Crack: Cocaine, Corruption, & Conspiracy Parent Guide
This documentary provides a surprisingly nuanced understanding of a complex problem that resonates today.
Parent Movie Review
The 1980s – Ronald Reagan, economic uncertainty, and cocaine. In its powdered form, cocaine is a drug for the wealthy, taken by users as diverse as stockbrokers and writers at SNL. But in that form, cocaine is well out of the reach of the poor – until the advent of crack. Crack, or freebase, is a cheaper form of cocaine which is smoked rather than snorted. And it takes off in America’s inner cities, turning communities into economic circles of dealers and users. But as more and more cocaine flows into the country and the price continues to drop, crack-cocaine turns into an epidemic – and it’s not a problem anyone in power has much interest in solving for now.
The crack epidemic is not a simple issue. The ins and outs of responsibility for the failure in confronting the spread of crack involve a lot of factors: communities, individuals, politics, and foreign policy. Everything from Reaganomics to Iran/Contra has a part to play, and it’s not easy to follow some of the threads in a story this complex. Thankfully, director Stanley Nelson does a remarkable job of taking a huge issue and breaking it down into simpler, more digestible pieces. Taken as a whole, they provide a surprisingly nuanced understanding of a multifaceted problem: individually, they provide personal insight into smaller contributors to the issue.
Obviously, there are going to be some content concerns in a documentary about crack-cocaine. People are seen making, using, and selling crack, which shouldn’t come as a surprise. There are related conversations about prostitution and violence, none of which are graphic – just graphic enough to be strongly discouraging. There’s also surprisingly limited profanity, although probably too much for highly sensitive viewers.
So I wouldn’t recommend showing this to your 9-year old, but I’d cautiously say that anyone 14 and above could probably benefit from watching this documentary. It isn’t always pleasant viewing, but it is compelling and significant. The problems of the past have a way of shaping the problems of the present, and however much we’d like to avoid them, I don’t think that’s an option here. The impacts of this story on our understanding of the prison industrial system, political procedures, corruption, the current opioid epidemic, and militarized policing are important reminders that these modern issues were not born in a vacuum. Pretending otherwise isn’t going to get anything done.Directed by Stanley Nelson. Running time: 89 minutes. Theatrical release January 11, 2021. Updated October 2, 2021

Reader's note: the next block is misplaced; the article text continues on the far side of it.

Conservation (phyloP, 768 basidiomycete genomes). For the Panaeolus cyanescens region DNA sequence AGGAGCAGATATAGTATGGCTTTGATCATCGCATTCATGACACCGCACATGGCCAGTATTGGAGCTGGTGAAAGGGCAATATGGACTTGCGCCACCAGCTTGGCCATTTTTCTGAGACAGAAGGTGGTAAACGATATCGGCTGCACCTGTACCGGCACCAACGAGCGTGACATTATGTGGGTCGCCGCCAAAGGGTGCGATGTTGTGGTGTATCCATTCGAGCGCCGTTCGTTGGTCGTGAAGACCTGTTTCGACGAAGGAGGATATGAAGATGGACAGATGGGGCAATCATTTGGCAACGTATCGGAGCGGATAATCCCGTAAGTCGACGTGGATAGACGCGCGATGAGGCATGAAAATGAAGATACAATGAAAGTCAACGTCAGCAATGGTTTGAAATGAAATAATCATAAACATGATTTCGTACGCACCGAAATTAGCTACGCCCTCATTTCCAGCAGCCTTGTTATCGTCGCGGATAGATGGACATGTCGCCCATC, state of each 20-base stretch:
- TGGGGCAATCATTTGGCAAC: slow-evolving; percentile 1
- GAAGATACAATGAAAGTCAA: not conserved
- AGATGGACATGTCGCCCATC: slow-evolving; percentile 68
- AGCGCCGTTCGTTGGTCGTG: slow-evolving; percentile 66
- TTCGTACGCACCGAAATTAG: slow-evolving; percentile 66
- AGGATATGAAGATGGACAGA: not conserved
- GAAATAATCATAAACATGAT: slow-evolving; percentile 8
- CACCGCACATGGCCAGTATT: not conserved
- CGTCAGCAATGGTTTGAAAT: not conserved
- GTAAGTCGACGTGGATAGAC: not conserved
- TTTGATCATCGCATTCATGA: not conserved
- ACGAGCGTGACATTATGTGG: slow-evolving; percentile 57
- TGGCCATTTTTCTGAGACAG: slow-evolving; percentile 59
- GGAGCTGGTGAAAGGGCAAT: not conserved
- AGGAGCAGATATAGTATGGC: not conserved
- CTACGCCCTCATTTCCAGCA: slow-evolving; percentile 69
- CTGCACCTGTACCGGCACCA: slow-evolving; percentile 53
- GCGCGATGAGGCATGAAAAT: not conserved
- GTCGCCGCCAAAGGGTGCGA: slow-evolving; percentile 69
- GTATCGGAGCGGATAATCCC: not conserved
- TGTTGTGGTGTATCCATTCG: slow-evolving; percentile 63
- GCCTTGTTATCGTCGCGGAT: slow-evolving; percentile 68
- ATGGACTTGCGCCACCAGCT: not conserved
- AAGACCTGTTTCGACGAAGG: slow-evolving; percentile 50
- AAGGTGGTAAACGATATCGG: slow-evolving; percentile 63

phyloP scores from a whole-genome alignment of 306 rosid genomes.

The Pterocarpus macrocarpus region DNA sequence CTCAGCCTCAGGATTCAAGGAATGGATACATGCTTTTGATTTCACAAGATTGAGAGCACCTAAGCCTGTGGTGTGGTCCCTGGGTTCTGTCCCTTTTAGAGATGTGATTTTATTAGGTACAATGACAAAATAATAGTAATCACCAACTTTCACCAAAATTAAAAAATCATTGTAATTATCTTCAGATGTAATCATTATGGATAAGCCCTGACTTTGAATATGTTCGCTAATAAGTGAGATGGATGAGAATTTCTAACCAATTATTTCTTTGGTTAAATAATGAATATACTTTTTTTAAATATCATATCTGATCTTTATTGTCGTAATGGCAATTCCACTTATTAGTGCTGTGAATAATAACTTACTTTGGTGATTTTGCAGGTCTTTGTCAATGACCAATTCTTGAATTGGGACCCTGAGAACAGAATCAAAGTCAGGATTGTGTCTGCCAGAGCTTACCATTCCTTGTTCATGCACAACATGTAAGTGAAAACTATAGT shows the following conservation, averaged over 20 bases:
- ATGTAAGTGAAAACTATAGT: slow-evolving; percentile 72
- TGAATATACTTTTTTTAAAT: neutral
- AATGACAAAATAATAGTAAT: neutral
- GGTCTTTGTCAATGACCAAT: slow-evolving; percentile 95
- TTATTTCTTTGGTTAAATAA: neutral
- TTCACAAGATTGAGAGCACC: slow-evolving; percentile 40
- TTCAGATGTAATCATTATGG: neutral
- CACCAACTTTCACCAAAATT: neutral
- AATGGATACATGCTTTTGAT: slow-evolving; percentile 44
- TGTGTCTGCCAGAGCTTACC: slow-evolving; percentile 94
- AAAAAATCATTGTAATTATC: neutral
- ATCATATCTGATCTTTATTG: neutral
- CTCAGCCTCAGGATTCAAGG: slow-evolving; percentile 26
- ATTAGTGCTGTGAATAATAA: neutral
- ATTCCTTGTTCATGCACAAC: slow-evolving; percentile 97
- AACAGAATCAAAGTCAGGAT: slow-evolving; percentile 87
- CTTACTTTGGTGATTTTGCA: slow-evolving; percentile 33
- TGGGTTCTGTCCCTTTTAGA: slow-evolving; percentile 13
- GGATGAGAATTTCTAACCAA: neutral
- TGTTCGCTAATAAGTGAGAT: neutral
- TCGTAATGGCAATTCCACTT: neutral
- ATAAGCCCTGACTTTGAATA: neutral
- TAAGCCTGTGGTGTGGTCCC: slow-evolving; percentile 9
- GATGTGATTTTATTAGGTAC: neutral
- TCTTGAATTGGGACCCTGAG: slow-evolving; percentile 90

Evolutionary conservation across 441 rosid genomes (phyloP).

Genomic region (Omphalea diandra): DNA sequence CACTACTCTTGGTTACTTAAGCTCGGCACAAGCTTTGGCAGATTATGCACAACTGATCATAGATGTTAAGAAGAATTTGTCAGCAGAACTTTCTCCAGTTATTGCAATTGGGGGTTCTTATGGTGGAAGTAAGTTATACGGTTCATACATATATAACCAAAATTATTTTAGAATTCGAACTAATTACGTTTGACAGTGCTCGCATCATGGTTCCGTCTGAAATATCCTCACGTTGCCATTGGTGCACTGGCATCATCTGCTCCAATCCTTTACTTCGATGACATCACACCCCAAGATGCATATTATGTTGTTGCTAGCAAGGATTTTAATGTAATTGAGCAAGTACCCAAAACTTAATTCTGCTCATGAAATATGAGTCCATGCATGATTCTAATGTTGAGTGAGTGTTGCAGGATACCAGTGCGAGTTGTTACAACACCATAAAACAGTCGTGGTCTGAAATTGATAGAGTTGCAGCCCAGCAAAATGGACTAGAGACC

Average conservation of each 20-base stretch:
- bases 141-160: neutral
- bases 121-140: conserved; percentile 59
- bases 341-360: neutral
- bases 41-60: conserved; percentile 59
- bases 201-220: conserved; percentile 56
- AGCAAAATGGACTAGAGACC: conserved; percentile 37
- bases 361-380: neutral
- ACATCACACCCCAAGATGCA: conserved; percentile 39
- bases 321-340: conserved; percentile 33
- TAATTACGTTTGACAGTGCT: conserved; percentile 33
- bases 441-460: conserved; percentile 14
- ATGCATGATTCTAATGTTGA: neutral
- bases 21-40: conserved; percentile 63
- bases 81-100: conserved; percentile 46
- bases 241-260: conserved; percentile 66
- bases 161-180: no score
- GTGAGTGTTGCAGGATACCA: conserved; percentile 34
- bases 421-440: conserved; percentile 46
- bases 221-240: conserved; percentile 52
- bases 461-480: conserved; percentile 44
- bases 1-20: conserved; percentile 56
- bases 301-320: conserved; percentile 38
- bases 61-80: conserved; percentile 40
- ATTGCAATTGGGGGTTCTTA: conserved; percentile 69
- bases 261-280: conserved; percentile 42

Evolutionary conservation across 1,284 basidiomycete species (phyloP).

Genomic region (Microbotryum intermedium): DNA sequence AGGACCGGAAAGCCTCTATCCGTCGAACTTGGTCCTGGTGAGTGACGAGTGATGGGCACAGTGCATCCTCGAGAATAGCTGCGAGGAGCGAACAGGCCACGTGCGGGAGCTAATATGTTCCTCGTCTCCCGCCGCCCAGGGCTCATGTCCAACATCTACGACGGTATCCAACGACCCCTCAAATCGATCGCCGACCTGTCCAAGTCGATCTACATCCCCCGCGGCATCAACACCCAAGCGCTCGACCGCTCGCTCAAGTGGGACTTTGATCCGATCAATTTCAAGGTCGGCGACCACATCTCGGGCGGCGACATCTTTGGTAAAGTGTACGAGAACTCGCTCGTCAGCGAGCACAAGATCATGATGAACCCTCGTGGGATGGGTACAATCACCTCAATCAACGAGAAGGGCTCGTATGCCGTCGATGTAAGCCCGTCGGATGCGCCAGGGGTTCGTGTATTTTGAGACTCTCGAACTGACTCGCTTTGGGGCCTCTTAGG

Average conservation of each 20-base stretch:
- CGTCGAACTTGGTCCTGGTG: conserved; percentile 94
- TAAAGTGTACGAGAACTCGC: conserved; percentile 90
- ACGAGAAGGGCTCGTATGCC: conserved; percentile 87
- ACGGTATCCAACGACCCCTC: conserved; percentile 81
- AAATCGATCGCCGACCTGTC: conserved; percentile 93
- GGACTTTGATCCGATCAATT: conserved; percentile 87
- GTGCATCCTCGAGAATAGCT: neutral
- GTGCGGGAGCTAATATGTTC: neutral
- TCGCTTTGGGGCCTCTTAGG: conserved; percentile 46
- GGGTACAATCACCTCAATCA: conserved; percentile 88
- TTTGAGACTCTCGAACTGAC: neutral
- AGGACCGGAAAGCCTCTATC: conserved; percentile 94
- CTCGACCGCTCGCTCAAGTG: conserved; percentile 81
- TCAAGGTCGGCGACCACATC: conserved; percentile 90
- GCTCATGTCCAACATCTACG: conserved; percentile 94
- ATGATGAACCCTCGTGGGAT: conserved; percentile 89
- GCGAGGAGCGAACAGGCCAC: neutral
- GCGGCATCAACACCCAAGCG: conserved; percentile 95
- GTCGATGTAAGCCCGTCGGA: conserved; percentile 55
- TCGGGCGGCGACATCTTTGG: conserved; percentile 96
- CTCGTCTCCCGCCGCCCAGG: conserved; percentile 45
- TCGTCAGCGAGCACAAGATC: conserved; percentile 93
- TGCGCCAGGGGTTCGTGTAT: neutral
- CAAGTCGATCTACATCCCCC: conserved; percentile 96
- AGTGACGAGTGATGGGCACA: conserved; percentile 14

Watch the trailer for Crack: Cocaine, Corruption, & Conspiracy
Crack: Cocaine, Corruption, & Conspiracy
Rating & Content Info
Why is Crack: Cocaine, Corruption, & Conspiracy rated TV-MA? Crack: Cocaine, Corruption, & Conspiracy is rated TV-MA by the MPAA
Violence: There are references to shootings and murders. People are shown being struck by police.
Sexual Content: There are references to people engaging in prostitution for drugs.
Profanity: There are two extreme profanities, two scatological terms, and infrequent mild profanities and terms of deity.
Alcohol / Drug Use: People are shown snorting cocaine and smoking crack-cocaine. There are references to marijuana and opioids.
Page last updated October 2, 2021
Crack: Cocaine, Corruption, & Conspiracy Parents' Guide
Legal approaches to drugs vary wildly in different countries. What is the approach in your country? Do you think it is just, fair, and effective? Are there other countries whose approaches you would emulate? Why?
How much responsibility do you think the Central Intelligence Agency bears for allowing cocaine to be imported in the course of the Iran/Contra operations? What do you think is the appropriate response? Why?
The documentary focuses on the effect crack had on massively increasing the U.S. prison population. Why is that a problem? What are the costs associated with mass incarceration? What kind of behavior does this encourage on the part of private for-profit prisons? What are the results of those strategies?
The Conversation: America’s mass incarceration problem in 5 charts
Related home video titles:
Another, less despairing, documentary about human relationships with drug use is Have a Good Trip, which explores the use of psychedelics for a variety of reasons.
On the fictional side of things, American Made stars Tom Cruise as a private pilot smuggling drugs across the US border for a variety of customers…including the CIA. A more modern version is The Mule, starring Clint Eastwood.